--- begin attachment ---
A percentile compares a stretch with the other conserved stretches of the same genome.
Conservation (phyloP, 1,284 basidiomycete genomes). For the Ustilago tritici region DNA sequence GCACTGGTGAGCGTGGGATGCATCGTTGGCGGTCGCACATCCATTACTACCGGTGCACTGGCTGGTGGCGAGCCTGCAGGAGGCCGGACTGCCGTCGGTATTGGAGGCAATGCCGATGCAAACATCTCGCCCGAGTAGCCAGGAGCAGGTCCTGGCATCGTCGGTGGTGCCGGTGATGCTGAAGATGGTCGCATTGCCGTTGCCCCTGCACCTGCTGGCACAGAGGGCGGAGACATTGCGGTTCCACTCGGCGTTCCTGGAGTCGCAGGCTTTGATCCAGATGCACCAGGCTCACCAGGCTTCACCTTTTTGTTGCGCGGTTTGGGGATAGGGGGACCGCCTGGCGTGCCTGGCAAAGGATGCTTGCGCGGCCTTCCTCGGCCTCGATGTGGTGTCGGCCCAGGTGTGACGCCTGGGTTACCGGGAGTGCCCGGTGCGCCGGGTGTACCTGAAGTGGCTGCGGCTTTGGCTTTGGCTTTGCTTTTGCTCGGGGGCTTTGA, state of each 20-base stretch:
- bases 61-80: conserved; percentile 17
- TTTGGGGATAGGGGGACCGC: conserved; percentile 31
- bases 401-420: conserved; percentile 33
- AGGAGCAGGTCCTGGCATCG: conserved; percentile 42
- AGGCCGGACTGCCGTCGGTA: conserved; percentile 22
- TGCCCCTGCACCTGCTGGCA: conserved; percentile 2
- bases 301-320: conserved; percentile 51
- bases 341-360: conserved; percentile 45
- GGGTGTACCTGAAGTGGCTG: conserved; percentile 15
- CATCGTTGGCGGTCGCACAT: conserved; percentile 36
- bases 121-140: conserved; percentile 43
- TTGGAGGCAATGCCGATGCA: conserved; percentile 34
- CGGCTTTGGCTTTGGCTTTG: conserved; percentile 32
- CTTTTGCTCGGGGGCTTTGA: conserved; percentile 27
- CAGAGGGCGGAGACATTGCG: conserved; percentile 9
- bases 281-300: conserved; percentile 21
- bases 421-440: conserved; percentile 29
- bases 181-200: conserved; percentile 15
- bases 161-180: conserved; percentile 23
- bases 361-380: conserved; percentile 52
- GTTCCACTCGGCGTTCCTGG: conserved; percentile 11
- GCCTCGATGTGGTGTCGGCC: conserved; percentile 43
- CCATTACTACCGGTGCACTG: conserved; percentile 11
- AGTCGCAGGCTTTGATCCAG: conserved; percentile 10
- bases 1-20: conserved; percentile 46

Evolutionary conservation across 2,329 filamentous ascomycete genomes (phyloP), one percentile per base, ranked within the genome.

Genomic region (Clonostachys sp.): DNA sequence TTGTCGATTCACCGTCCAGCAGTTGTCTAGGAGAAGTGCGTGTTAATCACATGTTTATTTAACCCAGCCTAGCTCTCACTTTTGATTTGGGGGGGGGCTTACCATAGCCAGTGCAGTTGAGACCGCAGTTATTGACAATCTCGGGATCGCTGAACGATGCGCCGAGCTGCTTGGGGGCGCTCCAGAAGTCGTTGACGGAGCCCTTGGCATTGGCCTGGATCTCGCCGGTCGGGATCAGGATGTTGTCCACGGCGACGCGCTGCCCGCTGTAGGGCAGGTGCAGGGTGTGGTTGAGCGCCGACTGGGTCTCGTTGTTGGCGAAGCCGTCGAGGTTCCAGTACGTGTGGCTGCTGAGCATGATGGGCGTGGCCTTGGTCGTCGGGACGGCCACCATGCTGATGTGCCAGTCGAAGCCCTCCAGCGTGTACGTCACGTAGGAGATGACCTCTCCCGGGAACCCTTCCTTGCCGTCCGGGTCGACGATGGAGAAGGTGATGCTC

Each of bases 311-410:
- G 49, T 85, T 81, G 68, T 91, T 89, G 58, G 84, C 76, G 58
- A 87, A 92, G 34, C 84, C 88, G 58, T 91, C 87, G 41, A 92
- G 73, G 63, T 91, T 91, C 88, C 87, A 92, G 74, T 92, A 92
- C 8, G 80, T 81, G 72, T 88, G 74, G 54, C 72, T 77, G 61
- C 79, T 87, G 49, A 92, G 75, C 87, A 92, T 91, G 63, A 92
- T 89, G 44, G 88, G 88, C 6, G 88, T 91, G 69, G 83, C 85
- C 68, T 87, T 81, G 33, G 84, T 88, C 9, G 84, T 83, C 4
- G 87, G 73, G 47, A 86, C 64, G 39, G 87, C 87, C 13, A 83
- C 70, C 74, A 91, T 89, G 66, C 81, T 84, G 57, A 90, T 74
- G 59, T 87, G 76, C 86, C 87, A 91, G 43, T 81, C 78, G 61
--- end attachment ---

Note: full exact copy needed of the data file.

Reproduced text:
A percentile compares a stretch with the other conserved stretches of the same genome.
Conservation (phyloP, 1,284 basidiomycete genomes). For the Ustilago tritici region DNA sequence GCACTGGTGAGCGTGGGATGCATCGTTGGCGGTCGCACATCCATTACTACCGGTGCACTGGCTGGTGGCGAGCCTGCAGGAGGCCGGACTGCCGTCGGTATTGGAGGCAATGCCGATGCAAACATCTCGCCCGAGTAGCCAGGAGCAGGTCCTGGCATCGTCGGTGGTGCCGGTGATGCTGAAGATGGTCGCATTGCCGTTGCCCCTGCACCTGCTGGCACAGAGGGCGGAGACATTGCGGTTCCACTCGGCGTTCCTGGAGTCGCAGGCTTTGATCCAGATGCACCAGGCTCACCAGGCTTCACCTTTTTGTTGCGCGGTTTGGGGATAGGGGGACCGCCTGGCGTGCCTGGCAAAGGATGCTTGCGCGGCCTTCCTCGGCCTCGATGTGGTGTCGGCCCAGGTGTGACGCCTGGGTTACCGGGAGTGCCCGGTGCGCCGGGTGTACCTGAAGTGGCTGCGGCTTTGGCTTTGGCTTTGCTTTTGCTCGGGGGCTTTGA, state of each 20-base stretch:
- bases 61-80: conserved; percentile 17
- TTTGGGGATAGGGGGACCGC: conserved; percentile 31
- bases 401-420: conserved; percentile 33
- AGGAGCAGGTCCTGGCATCG: conserved; percentile 42
- AGGCCGGACTGCCGTCGGTA: conserved; percentile 22
- TGCCCCTGCACCTGCTGGCA: conserved; percentile 2
- bases 301-320: conserved; percentile 51
- bases 341-360: conserved; percentile 45
- GGGTGTACCTGAAGTGGCTG: conserved; percentile 15
- CATCGTTGGCGGTCGCACAT: conserved; percentile 36
- bases 121-140: conserved; percentile 43
- TTGGAGGCAATGCCGATGCA: conserved; percentile 34
- CGGCTTTGGCTTTGGCTTTG: conserved; percentile 32
- CTTTTGCTCGGGGGCTTTGA: conserved; percentile 27
- CAGAGGGCGGAGACATTGCG: conserved; percentile 9
- bases 281-300: conserved; percentile 21
- bases 421-440: conserved; percentile 29
- bases 181-200: conserved; percentile 15
- bases 161-180: conserved; percentile 23
- bases 361-380: conserved; percentile 52
- GTTCCACTCGGCGTTCCTGG: conserved; percentile 11
- GCCTCGATGTGGTGTCGGCC: conserved; percentile 43
- CCATTACTACCGGTGCACTG: conserved; percentile 11
- AGTCGCAGGCTTTGATCCAG: conserved; percentile 10
- bases 1-20: conserved; percentile 46

Evolutionary conservation across 2,329 filamentous ascomycete genomes (phyloP), one percentile per base, ranked within the genome.

Genomic region (Clonostachys sp.): DNA sequence TTGTCGATTCACCGTCCAGCAGTTGTCTAGGAGAAGTGCGTGTTAATCACATGTTTATTTAACCCAGCCTAGCTCTCACTTTTGATTTGGGGGGGGGCTTACCATAGCCAGTGCAGTTGAGACCGCAGTTATTGACAATCTCGGGATCGCTGAACGATGCGCCGAGCTGCTTGGGGGCGCTCCAGAAGTCGTTGACGGAGCCCTTGGCATTGGCCTGGATCTCGCCGGTCGGGATCAGGATGTTGTCCACGGCGACGCGCTGCCCGCTGTAGGGCAGGTGCAGGGTGTGGTTGAGCGCCGACTGGGTCTCGTTGTTGGCGAAGCCGTCGAGGTTCCAGTACGTGTGGCTGCTGAGCATGATGGGCGTGGCCTTGGTCGTCGGGACGGCCACCATGCTGATGTGCCAGTCGAAGCCCTCCAGCGTGTACGTCACGTAGGAGATGACCTCTCCCGGGAACCCTTCCTTGCCGTCCGGGTCGACGATGGAGAAGGTGATGCTC

Each of bases 311-410:
- G 49, T 85, T 81, G 68, T 91, T 89, G 58, G 84, C 76, G 58
- A 87, A 92, G 34, C 84, C 88, G 58, T 91, C 87, G 41, A 92
- G 73, G 63, T 91, T 91, C 88, C 87, A 92, G 74, T 92, A 92
- C 8, G 80, T 81, G 72, T 88, G 74, G 54, C 72, T 77, G 61
- C 79, T 87, G 49, A 92, G 75, C 87, A 92, T 91, G 63, A 92
- T 89, G 44, G 88, G 88, C 6, G 88, T 91, G 69, G 83, C 85
- C 68, T 87, T 81, G 33, G 84, T 88, C 9, G 84, T 83, C 4
- G 87, G 73, G 47, A 86, C 64, G 39, G 87, C 87, C 13, A 83
- C 70, C 74, A 91, T 89, G 66, C 81, T 84, G 57, A 90, T 74
- G 59, T 87, G 76, C 86, C 87, A 91, G 43, T 81, C 78, G 61